16. Apostolorum successores
Congregation for Bishops, Apostolorum successores,
"Directory for the Pastoral Ministry of Bishops."
This "Directory" is available at the
Vatican web site at: http://www.vatican.va/roman_curia/congregations/cbishops/documents/rc_con_cbishops_doc_20040222_apostolorum-successores_en.html.
Pope John Paul II, during an audience on 24 January
2004 with Cardinal Giovanni Battista (Prefect of the Congregation) and Francesco
Monterisi (Secretary to the Congregation) approved the present Directory and
ordered its publication. It was published in Rome on 22 February 2004.
“The present Directory, an updated and
revised version of the one issued on 22 February 1973, has been prepared by
the Congregation for Bishops in order to offer to the “Shepherds of
Christ’s flock” a useful guide that will help them to exercise
more fruitfully every aspect of their complex and difficult pastoral ministry
in the Church and in the modern world. . . . Significantly, this Directory
is being published shortly after the promulgation of the Post-Synodal Apostolic
Exhortation Pastores Gregis, which brought together the ideas and
proposals of the Tenth Ordinary General Assembly of the Synod of Bishops,
held in 2001 and devoted to a study of the episcopal ministry under the heading:
“The Bishop, minister of the Gospel of Jesus Christ for the hope of
122. Forms of Preaching
a) The Homily. As an integral part of the liturgy,
which is the source and summit of the Church’s entire life (359), the
homily is the most excellent and, in a certain sense, the sum of all forms
of preaching. The Bishop should seek to expound Catholic truth in its fullness,
in simple, familiar language, suited to the capacities of his hearers, focusing
– unless particular pastoral reasons suggest otherwise – on the
texts of the day’s liturgy. He should plan his homilies so as to elucidate
the whole of Catholic truth.
b) Pastoral letters. On special occasions in
the life of the diocese, the Bishop should also propose doctrine by means
of pastoral letters and messages, addressed to the whole Christian community.
These may appropriately be read out in Churches and oratories and also distributed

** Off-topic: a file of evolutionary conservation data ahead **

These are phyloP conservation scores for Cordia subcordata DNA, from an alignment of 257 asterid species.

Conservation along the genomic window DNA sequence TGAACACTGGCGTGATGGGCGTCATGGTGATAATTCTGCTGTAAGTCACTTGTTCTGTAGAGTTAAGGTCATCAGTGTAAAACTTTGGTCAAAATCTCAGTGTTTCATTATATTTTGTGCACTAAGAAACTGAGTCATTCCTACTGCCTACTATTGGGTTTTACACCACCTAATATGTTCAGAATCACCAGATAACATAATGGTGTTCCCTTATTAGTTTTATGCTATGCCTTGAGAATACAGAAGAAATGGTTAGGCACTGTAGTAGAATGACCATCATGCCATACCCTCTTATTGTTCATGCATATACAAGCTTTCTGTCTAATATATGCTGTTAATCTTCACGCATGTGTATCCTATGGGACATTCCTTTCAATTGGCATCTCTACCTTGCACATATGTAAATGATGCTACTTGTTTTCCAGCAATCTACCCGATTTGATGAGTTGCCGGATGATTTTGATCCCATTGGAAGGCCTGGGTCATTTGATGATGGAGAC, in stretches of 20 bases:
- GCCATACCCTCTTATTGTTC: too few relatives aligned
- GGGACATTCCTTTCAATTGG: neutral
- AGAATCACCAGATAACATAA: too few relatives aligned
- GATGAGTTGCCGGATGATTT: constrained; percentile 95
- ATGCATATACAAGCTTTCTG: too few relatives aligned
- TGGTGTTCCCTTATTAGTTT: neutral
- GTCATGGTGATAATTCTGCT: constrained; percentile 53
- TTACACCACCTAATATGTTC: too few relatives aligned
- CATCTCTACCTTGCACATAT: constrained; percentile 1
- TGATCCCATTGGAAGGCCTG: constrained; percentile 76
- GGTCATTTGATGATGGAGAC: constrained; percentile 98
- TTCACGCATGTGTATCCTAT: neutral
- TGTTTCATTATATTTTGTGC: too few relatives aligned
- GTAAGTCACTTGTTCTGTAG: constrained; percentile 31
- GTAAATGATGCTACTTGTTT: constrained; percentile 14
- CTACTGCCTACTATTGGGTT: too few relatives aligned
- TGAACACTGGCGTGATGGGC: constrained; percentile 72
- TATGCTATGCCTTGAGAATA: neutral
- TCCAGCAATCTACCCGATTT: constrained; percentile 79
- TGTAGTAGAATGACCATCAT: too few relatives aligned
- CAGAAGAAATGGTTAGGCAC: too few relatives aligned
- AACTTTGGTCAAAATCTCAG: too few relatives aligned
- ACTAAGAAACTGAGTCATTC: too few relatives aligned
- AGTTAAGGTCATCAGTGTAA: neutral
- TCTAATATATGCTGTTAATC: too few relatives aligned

in printed form among the faithful. In drafting these letters, the Bishop
may wish to enlist the help of his advisers, of the presbyteral council and,
if the case so warrants, of the diocesan pastoral council. These groups may
suggest topics to be treated, present-day objections to be refuted, or they
may point out issues arising in the diocese on which it is appropriate for
the Bishop to speak authoritatively.
181. Diocesan Pastoral Structures
In order to ensure that the curia is also equipped
to direct apostolic work (535), it is good to establish other offices or commissions,
temporary or permanent, when there are sufficient resources available. These
offices have the task of carrying out diocesan programmes and examining various
pastoral and apostolic initiatives (such as those in the area of the family,
education or the social apostolate). With the aid of the presbyteral and pastoral
councils of the diocese, the Bishop studies the proposals put forward by these
offices and makes the necessary decisions.
In order to determine which offices or commissions
to establish, the Bishop will evaluate the particular needs and the local customs
of the diocese, applying the guidelines of the Holy See and the recommendations
of the Episcopal Conference. Whichever administrative model is adopted, it is
important to avoid establishing and maintaining atypical structures of government
that somehow replace or compete with those envisaged in canon law, since this
would by no means promote the efficacy of pastoral governance. There is a corollary
at parish level: the pastoral council and the parish priest should fulfil their
respective roles effectively, avoiding any hint of congregationalism (536).
184. The Pastoral Council
Ideally, every diocese should establish a diocesan